Major Powers to Meet Over Iran Nuclear Crisis
The five permanent members of the UN Security Council and Germany will hold talks in London on Monday to plan a pivotal meeting on the Iran nuclear crisis, a European diplomat said.The speed at which the international community is acting is unusual.
Senior foreign affairs officials from the six nations will try to set the date for a meeting of the UN nuclear watchdog, which has the power to refer Iran to the Security Council, the diplomat said. Iran provoked a furious international criticism when it broke International Atomic Energy Agency (IAEA) seals on Tuesday at three nuclear plants to resume uranium enrichment research. Enriched uranium can be used as fuel for nuclear power stations, but in its highly enriched form can be used for the explosive core of atomic weapons.
The London talks will bring together the major European powers that have negotiated with Iran -- Britain, France and Germany -- along with China, Russia and the United States. A meeting of the board of IAEA could be called for the end of January or beginning of February, according to several sources here. According to those sources, the European nations and the United States want to take a fortnight to "establish a coalition" and convince China and Russia to take Iran to the Security Council where sanctions could be applied. READ MORE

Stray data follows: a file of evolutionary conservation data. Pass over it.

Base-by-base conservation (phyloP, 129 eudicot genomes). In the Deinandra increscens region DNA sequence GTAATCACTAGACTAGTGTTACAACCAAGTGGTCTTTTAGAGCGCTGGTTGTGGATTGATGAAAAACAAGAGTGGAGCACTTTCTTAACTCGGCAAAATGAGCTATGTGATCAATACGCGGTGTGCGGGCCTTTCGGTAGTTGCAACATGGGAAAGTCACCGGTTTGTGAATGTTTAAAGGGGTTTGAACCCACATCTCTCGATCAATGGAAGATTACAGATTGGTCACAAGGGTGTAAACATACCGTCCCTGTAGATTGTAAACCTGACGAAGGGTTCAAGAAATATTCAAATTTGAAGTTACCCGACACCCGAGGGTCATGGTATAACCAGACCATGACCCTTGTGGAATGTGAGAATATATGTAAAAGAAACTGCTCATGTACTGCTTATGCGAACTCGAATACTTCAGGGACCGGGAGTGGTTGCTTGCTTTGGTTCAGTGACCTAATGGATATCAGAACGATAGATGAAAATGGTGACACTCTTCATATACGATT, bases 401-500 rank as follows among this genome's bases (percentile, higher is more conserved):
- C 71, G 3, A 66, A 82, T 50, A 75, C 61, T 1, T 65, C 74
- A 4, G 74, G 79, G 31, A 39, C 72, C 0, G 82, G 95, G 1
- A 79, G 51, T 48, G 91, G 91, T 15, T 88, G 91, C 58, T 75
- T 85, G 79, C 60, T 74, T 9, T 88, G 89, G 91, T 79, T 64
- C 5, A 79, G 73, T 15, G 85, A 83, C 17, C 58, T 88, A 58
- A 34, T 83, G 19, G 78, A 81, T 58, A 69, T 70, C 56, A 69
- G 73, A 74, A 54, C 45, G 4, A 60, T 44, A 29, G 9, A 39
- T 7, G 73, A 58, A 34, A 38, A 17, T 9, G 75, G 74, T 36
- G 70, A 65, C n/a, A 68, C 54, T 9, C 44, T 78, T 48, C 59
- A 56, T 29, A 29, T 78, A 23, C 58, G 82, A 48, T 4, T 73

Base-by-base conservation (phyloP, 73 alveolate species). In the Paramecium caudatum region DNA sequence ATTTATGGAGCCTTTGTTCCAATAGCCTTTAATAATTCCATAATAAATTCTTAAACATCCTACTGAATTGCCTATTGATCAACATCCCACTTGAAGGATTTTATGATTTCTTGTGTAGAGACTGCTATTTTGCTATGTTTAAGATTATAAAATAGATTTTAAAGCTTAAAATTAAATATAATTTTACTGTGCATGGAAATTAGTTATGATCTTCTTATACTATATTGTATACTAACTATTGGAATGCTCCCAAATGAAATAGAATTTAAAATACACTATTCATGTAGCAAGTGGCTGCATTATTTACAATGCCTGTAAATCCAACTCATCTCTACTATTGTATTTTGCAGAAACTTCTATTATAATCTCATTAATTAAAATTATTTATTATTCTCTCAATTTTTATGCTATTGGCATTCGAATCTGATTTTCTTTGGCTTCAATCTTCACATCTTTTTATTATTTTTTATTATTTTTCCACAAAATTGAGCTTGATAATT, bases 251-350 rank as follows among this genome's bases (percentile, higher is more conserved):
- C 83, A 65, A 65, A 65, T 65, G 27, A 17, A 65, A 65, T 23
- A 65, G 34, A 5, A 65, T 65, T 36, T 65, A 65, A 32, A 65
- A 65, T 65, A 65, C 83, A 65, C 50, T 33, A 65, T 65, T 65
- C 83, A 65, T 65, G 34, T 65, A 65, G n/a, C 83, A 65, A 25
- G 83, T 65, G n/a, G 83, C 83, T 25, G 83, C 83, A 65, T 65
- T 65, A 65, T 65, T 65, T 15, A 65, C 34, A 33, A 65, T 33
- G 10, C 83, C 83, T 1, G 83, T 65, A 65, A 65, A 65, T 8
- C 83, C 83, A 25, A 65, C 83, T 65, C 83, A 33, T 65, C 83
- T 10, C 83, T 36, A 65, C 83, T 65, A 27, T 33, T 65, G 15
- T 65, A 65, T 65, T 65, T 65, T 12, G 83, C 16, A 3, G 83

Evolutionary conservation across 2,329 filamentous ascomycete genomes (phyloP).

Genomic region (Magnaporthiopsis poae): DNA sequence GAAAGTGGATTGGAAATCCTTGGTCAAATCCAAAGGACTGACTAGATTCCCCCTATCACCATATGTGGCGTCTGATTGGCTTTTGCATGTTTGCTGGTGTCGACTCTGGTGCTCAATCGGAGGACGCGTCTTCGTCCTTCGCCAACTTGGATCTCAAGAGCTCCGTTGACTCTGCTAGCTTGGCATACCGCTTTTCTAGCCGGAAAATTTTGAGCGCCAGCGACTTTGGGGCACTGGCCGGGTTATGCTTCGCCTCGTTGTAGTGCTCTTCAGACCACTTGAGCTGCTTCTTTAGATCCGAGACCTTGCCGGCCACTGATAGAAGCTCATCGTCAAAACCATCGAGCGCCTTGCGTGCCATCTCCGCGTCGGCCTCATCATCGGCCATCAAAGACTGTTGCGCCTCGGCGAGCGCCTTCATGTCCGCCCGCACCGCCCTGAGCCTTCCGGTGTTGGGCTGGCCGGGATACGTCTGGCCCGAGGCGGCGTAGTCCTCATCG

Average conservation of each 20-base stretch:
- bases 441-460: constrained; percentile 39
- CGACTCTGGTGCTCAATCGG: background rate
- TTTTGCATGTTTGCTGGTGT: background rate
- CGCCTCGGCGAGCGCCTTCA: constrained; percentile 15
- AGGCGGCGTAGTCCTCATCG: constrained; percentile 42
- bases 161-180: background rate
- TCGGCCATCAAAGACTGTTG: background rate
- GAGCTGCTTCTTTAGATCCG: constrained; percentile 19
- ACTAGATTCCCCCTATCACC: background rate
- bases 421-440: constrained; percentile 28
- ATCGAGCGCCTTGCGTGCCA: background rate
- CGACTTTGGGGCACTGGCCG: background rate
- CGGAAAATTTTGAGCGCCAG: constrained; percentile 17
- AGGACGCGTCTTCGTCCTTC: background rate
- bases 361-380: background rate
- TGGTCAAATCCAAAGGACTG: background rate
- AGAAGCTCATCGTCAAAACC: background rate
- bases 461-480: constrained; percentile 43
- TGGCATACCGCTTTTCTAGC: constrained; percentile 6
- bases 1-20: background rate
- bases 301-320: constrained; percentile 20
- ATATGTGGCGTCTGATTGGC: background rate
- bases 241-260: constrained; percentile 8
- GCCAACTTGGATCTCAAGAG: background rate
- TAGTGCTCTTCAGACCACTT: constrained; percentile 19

Tehran's new ambassador to the IAEA, Ali Asgar Soltanieh, said Iran wanted to carry on negotiating with the Europeans, who have declared the talks at a dead end. "We are determined to continue our work, our full co-operation with the agency," he told a news conference at the IAEA headquarters. "We are a people for dialogue, for negotiation," he said, adding "we warmly welcome the opportunity to negotiate with the Europeans." Soltanieh said there would be a second round of negotiations with the European Union troika of Britain, France and Germany, although he did not give a date.
It was unclear what action the Western powers would take even if the matter reaches the Security Council. France and Germany were reluctant to speak about economic sanctions against Iran ahead of the IAEA meeting. "For the moment we believe that this is premature," German foreign ministry spokesman Martin Jaeger said when asked whether European nations wanted the Security Council to impose sanctions on Tehran.
"We first want to speak to our relevant partners," Jaeger said. France said the question of sanctions was "premature", pointing out that it wanted to "continue consultations" with Russia, China and its European partners on the issue.